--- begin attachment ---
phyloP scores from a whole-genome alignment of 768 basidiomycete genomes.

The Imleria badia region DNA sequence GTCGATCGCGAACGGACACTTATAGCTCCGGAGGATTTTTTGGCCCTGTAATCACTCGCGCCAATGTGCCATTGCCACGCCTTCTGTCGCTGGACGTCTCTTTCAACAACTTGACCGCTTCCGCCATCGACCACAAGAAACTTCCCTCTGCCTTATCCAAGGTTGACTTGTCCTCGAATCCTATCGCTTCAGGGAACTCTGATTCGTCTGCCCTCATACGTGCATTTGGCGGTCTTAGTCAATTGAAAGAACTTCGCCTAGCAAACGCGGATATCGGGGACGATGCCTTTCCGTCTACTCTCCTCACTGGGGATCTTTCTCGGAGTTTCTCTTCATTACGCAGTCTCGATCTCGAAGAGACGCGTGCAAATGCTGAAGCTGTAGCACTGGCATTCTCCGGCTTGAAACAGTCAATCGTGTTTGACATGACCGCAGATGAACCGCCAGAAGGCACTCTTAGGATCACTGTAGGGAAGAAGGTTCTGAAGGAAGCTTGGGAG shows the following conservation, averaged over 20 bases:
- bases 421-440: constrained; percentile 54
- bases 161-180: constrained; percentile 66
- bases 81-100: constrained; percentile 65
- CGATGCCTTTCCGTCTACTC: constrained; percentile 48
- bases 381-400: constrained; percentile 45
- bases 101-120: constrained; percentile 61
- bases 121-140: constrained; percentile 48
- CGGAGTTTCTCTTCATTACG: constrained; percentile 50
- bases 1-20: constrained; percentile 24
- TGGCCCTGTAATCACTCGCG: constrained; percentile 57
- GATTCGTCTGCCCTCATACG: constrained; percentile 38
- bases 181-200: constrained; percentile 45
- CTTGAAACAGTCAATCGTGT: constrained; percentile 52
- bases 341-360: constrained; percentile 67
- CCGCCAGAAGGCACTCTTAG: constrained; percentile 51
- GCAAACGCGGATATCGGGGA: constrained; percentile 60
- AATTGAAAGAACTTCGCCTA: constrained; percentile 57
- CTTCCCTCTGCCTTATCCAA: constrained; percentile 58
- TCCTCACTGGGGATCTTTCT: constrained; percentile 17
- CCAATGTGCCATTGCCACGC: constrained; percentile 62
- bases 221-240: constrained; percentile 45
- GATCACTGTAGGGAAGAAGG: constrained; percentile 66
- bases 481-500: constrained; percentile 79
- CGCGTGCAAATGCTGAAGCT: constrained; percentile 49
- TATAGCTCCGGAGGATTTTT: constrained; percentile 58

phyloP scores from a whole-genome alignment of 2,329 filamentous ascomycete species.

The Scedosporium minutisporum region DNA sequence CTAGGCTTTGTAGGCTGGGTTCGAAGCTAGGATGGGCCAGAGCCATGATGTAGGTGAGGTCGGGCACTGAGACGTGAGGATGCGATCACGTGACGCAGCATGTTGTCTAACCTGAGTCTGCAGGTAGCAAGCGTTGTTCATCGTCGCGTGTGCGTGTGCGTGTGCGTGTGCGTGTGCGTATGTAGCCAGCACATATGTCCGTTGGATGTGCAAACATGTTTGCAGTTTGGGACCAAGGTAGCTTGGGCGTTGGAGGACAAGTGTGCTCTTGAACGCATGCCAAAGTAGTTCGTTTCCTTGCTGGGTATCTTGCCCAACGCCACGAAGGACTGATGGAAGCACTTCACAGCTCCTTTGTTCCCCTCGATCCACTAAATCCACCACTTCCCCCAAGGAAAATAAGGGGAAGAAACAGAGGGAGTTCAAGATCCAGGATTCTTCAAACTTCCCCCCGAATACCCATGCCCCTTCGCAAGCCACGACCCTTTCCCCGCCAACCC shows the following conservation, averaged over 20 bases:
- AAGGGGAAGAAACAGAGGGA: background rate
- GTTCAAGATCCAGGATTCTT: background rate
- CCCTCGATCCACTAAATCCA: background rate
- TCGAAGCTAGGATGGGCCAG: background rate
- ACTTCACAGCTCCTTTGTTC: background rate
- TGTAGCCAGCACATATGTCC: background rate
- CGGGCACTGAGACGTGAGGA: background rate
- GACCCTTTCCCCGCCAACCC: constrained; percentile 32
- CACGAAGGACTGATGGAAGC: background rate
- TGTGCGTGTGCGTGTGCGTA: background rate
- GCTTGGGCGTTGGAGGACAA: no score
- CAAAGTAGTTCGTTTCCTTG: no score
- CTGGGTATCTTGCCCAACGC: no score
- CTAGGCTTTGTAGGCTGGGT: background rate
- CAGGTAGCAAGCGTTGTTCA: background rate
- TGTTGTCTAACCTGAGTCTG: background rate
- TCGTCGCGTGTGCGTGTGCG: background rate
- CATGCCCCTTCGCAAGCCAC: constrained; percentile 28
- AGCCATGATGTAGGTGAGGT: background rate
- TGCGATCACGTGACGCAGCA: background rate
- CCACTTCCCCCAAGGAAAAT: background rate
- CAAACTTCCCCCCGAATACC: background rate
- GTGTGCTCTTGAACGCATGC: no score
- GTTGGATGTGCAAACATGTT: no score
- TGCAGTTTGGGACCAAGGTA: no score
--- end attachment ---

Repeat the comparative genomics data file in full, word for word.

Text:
phyloP scores from a whole-genome alignment of 768 basidiomycete genomes.

The Imleria badia region DNA sequence GTCGATCGCGAACGGACACTTATAGCTCCGGAGGATTTTTTGGCCCTGTAATCACTCGCGCCAATGTGCCATTGCCACGCCTTCTGTCGCTGGACGTCTCTTTCAACAACTTGACCGCTTCCGCCATCGACCACAAGAAACTTCCCTCTGCCTTATCCAAGGTTGACTTGTCCTCGAATCCTATCGCTTCAGGGAACTCTGATTCGTCTGCCCTCATACGTGCATTTGGCGGTCTTAGTCAATTGAAAGAACTTCGCCTAGCAAACGCGGATATCGGGGACGATGCCTTTCCGTCTACTCTCCTCACTGGGGATCTTTCTCGGAGTTTCTCTTCATTACGCAGTCTCGATCTCGAAGAGACGCGTGCAAATGCTGAAGCTGTAGCACTGGCATTCTCCGGCTTGAAACAGTCAATCGTGTTTGACATGACCGCAGATGAACCGCCAGAAGGCACTCTTAGGATCACTGTAGGGAAGAAGGTTCTGAAGGAAGCTTGGGAG shows the following conservation, averaged over 20 bases:
- bases 421-440: constrained; percentile 54
- bases 161-180: constrained; percentile 66
- bases 81-100: constrained; percentile 65
- CGATGCCTTTCCGTCTACTC: constrained; percentile 48
- bases 381-400: constrained; percentile 45
- bases 101-120: constrained; percentile 61
- bases 121-140: constrained; percentile 48
- CGGAGTTTCTCTTCATTACG: constrained; percentile 50
- bases 1-20: constrained; percentile 24
- TGGCCCTGTAATCACTCGCG: constrained; percentile 57
- GATTCGTCTGCCCTCATACG: constrained; percentile 38
- bases 181-200: constrained; percentile 45
- CTTGAAACAGTCAATCGTGT: constrained; percentile 52
- bases 341-360: constrained; percentile 67
- CCGCCAGAAGGCACTCTTAG: constrained; percentile 51
- GCAAACGCGGATATCGGGGA: constrained; percentile 60
- AATTGAAAGAACTTCGCCTA: constrained; percentile 57
- CTTCCCTCTGCCTTATCCAA: constrained; percentile 58
- TCCTCACTGGGGATCTTTCT: constrained; percentile 17
- CCAATGTGCCATTGCCACGC: constrained; percentile 62
- bases 221-240: constrained; percentile 45
- GATCACTGTAGGGAAGAAGG: constrained; percentile 66
- bases 481-500: constrained; percentile 79
- CGCGTGCAAATGCTGAAGCT: constrained; percentile 49
- TATAGCTCCGGAGGATTTTT: constrained; percentile 58

phyloP scores from a whole-genome alignment of 2,329 filamentous ascomycete species.

The Scedosporium minutisporum region DNA sequence CTAGGCTTTGTAGGCTGGGTTCGAAGCTAGGATGGGCCAGAGCCATGATGTAGGTGAGGTCGGGCACTGAGACGTGAGGATGCGATCACGTGACGCAGCATGTTGTCTAACCTGAGTCTGCAGGTAGCAAGCGTTGTTCATCGTCGCGTGTGCGTGTGCGTGTGCGTGTGCGTGTGCGTATGTAGCCAGCACATATGTCCGTTGGATGTGCAAACATGTTTGCAGTTTGGGACCAAGGTAGCTTGGGCGTTGGAGGACAAGTGTGCTCTTGAACGCATGCCAAAGTAGTTCGTTTCCTTGCTGGGTATCTTGCCCAACGCCACGAAGGACTGATGGAAGCACTTCACAGCTCCTTTGTTCCCCTCGATCCACTAAATCCACCACTTCCCCCAAGGAAAATAAGGGGAAGAAACAGAGGGAGTTCAAGATCCAGGATTCTTCAAACTTCCCCCCGAATACCCATGCCCCTTCGCAAGCCACGACCCTTTCCCCGCCAACCC shows the following conservation, averaged over 20 bases:
- AAGGGGAAGAAACAGAGGGA: background rate
- GTTCAAGATCCAGGATTCTT: background rate
- CCCTCGATCCACTAAATCCA: background rate
- TCGAAGCTAGGATGGGCCAG: background rate
- ACTTCACAGCTCCTTTGTTC: background rate
- TGTAGCCAGCACATATGTCC: background rate
- CGGGCACTGAGACGTGAGGA: background rate
- GACCCTTTCCCCGCCAACCC: constrained; percentile 32
- CACGAAGGACTGATGGAAGC: background rate
- TGTGCGTGTGCGTGTGCGTA: background rate
- GCTTGGGCGTTGGAGGACAA: no score
- CAAAGTAGTTCGTTTCCTTG: no score
- CTGGGTATCTTGCCCAACGC: no score
- CTAGGCTTTGTAGGCTGGGT: background rate
- CAGGTAGCAAGCGTTGTTCA: background rate
- TGTTGTCTAACCTGAGTCTG: background rate
- TCGTCGCGTGTGCGTGTGCG: background rate
- CATGCCCCTTCGCAAGCCAC: constrained; percentile 28
- AGCCATGATGTAGGTGAGGT: background rate
- TGCGATCACGTGACGCAGCA: background rate
- CCACTTCCCCCAAGGAAAAT: background rate
- CAAACTTCCCCCCGAATACC: background rate
- GTGTGCTCTTGAACGCATGC: no score
- GTTGGATGTGCAAACATGTT: no score
- TGCAGTTTGGGACCAAGGTA: no score